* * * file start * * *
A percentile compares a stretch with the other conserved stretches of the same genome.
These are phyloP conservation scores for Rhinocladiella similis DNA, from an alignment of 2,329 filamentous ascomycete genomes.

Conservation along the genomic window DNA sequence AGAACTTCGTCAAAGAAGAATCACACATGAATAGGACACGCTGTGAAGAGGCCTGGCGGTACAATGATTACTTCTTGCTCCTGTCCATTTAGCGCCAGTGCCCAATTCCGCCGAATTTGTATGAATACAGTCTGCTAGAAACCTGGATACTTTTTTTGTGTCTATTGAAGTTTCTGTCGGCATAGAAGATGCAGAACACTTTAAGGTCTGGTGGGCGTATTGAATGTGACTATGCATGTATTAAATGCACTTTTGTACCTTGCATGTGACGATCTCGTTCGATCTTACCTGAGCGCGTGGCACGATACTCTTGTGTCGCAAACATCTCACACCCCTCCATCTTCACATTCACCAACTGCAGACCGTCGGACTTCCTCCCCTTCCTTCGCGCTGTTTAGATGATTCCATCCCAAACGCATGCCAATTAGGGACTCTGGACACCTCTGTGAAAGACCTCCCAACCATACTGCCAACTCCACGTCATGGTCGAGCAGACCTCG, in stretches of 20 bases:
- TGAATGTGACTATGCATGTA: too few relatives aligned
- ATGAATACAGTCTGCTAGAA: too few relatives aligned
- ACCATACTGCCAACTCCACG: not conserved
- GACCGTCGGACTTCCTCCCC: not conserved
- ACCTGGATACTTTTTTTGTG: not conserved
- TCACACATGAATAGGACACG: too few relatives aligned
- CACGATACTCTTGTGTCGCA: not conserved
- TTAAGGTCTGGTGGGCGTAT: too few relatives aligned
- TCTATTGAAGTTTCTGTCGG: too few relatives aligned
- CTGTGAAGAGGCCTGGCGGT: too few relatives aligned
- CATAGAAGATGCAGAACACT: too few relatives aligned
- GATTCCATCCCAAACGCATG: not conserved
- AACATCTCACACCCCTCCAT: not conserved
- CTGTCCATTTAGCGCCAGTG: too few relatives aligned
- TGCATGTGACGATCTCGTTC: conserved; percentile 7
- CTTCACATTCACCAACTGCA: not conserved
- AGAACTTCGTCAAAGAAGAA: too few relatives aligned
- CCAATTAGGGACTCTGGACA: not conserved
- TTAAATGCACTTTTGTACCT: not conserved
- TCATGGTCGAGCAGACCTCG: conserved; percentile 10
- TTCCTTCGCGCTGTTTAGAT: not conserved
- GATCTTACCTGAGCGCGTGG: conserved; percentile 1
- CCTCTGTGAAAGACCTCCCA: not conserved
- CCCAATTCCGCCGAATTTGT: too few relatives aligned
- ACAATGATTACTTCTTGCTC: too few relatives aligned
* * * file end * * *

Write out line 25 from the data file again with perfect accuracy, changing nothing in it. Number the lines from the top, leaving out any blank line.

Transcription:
- GATCTTACCTGAGCGCGTGG: conserved; percentile 1